We are all individuals, and each of us unique. Each represents a different hue in society’s broad spectrum. Yet society influences us to overlook many of these gradations of difference, to be unwittingly blind to them or deliberately ignore them. Human beings are conditioned to stereotype and marginalize.
As for the diversity of sexual preference and gender identity, being different from the accepted norm usually results in a tension. This exhibition creates a dialogue around that tension, as voiced by dozens of artists from within Southeast Asia as well as from the transnational Indian and Chinese spheres of cultural influence and migration that have helped shape the region.
The artists’ lively discussion helps reveal what it means to grow up in society when your gender identity or preference is different from the norm. Many of them confront issues of human rights and equal justice. Some of them ask, why struggle to be “normal”, when you can celebrate being different? They discuss how boundaries are being shifted, social frameworks are being opened up, and established values are being questioned.
In Southeast Asia, the degree of tolerance varies from one place to another. But even where social acceptance is high, as it generally is here in Thailand’s capital, exclusionary practices and rules are commonplace. These often hidden biases await exposure. Yet today, a greater acceptance of diverse gender identities and preferences is emerging in Southeast Asia as in much of the world. This emergence of tolerance has to be viewed against the region’s unique mixtures of cultural and religious traditions. The protagonists in this show help us explore the social norms and frameworks of the cultures they grew up in.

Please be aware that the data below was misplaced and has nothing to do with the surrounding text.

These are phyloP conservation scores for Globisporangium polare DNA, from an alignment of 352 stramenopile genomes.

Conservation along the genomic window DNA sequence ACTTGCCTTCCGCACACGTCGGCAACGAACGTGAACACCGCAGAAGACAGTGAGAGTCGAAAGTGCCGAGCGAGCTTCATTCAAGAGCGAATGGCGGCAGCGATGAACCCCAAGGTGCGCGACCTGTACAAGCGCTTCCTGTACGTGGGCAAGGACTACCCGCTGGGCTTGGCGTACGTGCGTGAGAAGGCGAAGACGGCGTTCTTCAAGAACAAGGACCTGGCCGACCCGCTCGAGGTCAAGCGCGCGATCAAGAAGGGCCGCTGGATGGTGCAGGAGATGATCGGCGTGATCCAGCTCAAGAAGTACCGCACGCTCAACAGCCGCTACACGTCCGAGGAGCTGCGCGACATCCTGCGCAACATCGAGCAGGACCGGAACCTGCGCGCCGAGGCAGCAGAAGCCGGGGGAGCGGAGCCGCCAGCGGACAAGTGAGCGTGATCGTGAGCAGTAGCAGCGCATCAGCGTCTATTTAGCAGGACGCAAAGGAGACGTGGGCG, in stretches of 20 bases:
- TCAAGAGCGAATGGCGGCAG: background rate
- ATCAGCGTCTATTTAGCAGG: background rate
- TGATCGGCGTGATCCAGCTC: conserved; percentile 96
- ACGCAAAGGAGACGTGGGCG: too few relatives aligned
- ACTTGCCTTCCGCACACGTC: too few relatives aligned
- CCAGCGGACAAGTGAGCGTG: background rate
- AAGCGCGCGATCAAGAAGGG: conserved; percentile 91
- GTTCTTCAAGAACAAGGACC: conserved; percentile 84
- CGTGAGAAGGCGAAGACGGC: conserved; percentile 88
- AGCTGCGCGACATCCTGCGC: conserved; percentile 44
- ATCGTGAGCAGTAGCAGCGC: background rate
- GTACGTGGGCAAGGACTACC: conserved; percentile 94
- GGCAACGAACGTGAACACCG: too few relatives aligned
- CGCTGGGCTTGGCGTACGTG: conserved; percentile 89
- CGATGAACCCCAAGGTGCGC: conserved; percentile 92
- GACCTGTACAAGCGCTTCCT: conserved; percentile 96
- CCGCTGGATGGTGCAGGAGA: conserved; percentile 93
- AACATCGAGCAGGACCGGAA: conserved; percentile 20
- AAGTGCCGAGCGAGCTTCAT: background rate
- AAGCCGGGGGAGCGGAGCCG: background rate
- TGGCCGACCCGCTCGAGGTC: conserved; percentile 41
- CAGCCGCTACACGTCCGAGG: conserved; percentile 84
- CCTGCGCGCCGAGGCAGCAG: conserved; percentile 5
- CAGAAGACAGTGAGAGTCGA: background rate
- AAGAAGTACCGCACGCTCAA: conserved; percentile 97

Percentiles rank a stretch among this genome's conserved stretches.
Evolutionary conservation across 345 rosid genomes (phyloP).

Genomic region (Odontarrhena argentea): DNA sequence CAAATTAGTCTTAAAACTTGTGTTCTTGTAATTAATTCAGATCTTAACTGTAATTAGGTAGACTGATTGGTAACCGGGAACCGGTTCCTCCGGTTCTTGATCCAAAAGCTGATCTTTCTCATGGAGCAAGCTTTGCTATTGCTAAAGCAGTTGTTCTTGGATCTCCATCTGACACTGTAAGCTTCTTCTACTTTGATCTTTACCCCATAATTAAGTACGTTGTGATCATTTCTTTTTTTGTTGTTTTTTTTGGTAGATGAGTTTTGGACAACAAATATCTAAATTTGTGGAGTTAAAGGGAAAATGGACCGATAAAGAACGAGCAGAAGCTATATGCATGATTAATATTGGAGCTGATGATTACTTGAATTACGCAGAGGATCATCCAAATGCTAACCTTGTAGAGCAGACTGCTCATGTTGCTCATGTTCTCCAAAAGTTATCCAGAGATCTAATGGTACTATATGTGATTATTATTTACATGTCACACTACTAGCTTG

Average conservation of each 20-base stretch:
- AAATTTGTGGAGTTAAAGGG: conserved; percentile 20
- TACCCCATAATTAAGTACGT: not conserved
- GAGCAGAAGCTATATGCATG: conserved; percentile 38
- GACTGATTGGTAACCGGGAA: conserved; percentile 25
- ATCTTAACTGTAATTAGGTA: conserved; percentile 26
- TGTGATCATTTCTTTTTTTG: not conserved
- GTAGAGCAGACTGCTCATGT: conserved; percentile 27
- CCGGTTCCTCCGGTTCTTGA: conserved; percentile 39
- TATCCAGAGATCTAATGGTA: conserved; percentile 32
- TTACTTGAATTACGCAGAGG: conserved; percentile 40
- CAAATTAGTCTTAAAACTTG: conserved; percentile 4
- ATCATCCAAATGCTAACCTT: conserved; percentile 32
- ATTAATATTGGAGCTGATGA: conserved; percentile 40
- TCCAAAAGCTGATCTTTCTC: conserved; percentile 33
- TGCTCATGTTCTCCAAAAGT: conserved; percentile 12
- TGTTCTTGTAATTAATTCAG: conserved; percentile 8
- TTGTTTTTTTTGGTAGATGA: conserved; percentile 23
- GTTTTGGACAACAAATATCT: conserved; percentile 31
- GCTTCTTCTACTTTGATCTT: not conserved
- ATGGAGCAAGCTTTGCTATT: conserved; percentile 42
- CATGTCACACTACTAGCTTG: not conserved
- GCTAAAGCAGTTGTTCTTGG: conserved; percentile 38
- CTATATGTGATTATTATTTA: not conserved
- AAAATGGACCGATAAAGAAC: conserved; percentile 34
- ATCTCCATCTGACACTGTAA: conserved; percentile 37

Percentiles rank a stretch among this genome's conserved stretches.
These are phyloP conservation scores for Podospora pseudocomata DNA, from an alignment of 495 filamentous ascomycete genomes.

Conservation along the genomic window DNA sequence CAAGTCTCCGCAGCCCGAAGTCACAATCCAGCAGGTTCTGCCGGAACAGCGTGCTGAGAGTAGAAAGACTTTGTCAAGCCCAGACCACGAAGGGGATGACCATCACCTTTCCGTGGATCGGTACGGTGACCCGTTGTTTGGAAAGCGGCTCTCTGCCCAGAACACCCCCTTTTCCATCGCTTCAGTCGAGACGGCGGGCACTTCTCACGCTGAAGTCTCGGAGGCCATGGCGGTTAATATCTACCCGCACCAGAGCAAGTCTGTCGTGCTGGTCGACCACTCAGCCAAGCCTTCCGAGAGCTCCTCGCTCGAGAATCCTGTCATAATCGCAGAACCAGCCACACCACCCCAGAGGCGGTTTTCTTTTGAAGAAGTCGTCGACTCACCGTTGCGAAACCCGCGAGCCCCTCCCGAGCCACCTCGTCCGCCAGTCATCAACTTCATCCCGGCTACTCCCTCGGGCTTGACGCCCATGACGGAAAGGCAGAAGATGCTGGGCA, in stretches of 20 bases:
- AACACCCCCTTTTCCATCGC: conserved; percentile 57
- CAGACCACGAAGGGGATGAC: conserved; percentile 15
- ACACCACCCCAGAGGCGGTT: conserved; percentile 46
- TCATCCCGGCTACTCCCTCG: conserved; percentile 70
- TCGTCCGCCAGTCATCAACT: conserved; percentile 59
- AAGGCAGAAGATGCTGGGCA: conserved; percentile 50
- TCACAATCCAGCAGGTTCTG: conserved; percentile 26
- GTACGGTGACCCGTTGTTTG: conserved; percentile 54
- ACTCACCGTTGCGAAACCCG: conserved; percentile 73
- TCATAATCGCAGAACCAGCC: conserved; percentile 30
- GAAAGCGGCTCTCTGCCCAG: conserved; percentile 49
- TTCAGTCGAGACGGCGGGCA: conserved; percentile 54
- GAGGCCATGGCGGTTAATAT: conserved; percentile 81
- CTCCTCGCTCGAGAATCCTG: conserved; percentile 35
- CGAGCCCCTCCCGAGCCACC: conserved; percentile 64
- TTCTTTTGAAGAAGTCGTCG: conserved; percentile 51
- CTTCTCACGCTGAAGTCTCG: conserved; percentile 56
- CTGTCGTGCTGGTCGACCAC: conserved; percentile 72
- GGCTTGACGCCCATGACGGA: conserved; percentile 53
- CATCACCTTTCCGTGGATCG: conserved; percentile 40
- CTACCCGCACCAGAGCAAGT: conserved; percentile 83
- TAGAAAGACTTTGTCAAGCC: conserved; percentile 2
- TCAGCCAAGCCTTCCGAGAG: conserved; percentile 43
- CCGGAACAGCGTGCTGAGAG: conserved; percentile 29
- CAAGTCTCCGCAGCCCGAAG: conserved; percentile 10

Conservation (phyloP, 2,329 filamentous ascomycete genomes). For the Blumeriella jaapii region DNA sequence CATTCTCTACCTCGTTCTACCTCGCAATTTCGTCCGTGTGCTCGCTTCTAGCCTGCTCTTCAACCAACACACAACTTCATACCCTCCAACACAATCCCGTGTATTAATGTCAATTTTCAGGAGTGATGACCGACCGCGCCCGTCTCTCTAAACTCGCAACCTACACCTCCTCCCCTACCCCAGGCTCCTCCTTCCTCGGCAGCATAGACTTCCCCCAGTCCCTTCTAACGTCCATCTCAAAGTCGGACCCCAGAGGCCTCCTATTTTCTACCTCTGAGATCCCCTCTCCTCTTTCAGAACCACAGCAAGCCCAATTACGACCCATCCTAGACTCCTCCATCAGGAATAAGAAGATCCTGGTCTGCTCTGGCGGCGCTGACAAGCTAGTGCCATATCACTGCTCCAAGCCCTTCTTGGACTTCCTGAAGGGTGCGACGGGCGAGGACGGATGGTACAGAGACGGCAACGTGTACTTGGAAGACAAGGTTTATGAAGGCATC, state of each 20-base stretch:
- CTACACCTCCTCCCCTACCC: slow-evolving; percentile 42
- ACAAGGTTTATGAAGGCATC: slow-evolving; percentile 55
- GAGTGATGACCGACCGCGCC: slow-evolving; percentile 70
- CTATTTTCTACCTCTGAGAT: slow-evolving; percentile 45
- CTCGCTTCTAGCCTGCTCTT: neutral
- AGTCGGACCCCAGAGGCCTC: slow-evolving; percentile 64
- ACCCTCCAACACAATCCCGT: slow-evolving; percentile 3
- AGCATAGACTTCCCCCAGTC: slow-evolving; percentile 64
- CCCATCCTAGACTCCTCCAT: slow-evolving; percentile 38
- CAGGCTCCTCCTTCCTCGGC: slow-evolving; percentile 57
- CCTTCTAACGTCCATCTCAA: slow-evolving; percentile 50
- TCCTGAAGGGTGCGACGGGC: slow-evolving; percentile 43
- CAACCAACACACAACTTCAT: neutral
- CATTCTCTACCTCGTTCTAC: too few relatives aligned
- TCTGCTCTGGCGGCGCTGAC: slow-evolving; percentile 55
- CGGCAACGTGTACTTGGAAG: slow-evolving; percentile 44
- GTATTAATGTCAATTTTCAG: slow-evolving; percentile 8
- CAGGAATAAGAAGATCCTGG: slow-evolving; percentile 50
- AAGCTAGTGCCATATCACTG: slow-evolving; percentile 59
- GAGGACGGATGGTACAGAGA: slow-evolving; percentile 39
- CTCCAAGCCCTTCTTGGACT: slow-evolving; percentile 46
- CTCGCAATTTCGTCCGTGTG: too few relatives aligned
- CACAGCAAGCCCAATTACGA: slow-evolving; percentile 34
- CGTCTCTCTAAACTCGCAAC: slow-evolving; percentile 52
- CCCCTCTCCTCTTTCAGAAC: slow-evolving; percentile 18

Exposing the narrowness of societal norms can help us all envision alternative attitudes that are more inclusive and more respectful of difference. This should benefit everyone, since everyone is different in some way. The artistic dialogue here is specifically about tolerance and acceptance of sexual and gender diversity, but it is relevant to more than just the LGBTQ community. Broad-minded thinking serves everyone.
The first Spectrosynthesis exhibition, which featured a different group of artists and works, was held in Taipei, Taiwan, in 2017, at the Museum of Contemporary Art.